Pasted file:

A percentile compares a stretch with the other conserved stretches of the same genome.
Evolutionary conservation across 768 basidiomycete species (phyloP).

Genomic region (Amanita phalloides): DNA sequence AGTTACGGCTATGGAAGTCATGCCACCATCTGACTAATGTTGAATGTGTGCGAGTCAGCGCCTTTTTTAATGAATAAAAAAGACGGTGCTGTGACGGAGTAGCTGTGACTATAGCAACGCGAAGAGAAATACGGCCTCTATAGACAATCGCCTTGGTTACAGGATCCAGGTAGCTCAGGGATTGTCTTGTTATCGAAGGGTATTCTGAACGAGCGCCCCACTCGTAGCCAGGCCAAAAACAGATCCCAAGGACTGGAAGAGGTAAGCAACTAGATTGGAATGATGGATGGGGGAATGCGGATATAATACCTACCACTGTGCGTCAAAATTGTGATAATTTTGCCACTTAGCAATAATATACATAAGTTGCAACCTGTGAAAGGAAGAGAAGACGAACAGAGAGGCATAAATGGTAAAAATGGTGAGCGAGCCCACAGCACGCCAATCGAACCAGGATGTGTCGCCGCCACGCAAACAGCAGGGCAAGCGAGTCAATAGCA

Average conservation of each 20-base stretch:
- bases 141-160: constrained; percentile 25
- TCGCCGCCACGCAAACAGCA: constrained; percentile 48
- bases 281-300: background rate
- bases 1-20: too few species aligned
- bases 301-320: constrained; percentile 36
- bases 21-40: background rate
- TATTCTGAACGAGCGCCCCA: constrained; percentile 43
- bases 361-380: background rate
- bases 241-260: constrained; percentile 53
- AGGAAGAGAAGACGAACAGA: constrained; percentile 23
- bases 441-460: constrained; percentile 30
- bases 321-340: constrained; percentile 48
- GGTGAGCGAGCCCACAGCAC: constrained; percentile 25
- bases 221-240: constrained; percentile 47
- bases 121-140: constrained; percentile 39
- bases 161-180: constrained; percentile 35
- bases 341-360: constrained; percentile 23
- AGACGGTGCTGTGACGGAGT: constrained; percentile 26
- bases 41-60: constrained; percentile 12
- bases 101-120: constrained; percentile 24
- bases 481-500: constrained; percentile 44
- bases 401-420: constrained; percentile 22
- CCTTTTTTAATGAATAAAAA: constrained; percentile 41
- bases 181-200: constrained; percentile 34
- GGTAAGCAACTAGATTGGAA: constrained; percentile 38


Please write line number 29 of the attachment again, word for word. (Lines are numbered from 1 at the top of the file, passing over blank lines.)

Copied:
- GGTAAGCAACTAGATTGGAA: constrained; percentile 38